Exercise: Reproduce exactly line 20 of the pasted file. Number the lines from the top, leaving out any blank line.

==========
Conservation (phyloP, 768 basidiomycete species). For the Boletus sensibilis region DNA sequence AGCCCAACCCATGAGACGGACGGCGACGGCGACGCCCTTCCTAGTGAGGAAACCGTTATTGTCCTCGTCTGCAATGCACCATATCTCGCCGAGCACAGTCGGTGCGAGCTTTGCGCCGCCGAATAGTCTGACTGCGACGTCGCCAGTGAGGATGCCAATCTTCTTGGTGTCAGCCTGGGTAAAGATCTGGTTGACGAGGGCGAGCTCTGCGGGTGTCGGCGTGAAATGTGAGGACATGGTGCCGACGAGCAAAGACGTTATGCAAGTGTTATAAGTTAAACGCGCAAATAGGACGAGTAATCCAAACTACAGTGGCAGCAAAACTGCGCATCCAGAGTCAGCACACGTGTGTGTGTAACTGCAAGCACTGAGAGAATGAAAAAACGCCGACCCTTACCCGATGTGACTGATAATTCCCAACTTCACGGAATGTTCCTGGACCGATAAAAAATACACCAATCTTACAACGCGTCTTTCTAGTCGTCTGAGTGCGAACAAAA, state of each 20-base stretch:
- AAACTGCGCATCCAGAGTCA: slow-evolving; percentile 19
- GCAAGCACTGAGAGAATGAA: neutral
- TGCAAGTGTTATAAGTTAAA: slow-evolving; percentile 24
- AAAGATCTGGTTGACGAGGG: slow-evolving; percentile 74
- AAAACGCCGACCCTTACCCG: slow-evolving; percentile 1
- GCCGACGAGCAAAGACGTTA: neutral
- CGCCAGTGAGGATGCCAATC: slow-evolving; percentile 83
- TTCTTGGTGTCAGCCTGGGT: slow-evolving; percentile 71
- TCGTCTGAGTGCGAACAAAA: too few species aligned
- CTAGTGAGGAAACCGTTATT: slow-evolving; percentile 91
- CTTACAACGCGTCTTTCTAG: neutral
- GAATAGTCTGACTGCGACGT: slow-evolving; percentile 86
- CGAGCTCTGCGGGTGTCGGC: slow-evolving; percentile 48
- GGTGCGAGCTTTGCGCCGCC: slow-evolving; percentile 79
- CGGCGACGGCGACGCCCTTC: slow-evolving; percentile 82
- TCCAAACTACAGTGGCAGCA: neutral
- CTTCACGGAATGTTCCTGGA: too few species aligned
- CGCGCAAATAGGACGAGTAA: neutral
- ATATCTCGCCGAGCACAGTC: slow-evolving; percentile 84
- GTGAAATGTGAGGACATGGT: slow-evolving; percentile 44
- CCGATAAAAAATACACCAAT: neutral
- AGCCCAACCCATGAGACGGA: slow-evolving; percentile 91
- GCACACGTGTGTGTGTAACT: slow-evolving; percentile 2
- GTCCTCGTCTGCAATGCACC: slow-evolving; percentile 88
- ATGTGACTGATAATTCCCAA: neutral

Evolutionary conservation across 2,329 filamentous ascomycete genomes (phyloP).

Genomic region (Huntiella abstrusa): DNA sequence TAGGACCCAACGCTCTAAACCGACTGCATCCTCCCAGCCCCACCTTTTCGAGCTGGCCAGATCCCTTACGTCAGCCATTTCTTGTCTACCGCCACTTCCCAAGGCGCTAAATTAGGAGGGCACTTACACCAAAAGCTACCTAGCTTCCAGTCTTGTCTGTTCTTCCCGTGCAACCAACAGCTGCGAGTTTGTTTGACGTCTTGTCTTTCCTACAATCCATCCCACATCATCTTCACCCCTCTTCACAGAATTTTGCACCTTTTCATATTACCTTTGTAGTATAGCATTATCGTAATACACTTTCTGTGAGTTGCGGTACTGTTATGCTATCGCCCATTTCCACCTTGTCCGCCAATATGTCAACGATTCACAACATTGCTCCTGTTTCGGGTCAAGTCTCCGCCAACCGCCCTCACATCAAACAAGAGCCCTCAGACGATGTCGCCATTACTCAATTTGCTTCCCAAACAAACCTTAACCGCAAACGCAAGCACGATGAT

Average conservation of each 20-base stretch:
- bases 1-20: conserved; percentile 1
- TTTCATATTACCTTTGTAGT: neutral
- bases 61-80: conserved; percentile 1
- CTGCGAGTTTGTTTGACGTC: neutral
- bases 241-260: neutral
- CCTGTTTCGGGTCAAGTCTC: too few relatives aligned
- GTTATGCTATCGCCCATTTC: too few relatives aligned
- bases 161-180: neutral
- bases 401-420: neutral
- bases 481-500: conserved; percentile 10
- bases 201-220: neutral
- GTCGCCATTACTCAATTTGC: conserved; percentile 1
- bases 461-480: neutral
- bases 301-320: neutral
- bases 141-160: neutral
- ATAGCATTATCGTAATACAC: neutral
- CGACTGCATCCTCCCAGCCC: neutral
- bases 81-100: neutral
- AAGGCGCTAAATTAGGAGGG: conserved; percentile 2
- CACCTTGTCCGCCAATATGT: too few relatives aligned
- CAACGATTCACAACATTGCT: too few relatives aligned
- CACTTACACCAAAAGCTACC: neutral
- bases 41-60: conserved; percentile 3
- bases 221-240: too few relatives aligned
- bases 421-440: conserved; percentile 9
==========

- ATATCTCGCCGAGCACAGTC: slow-evolving; percentile 84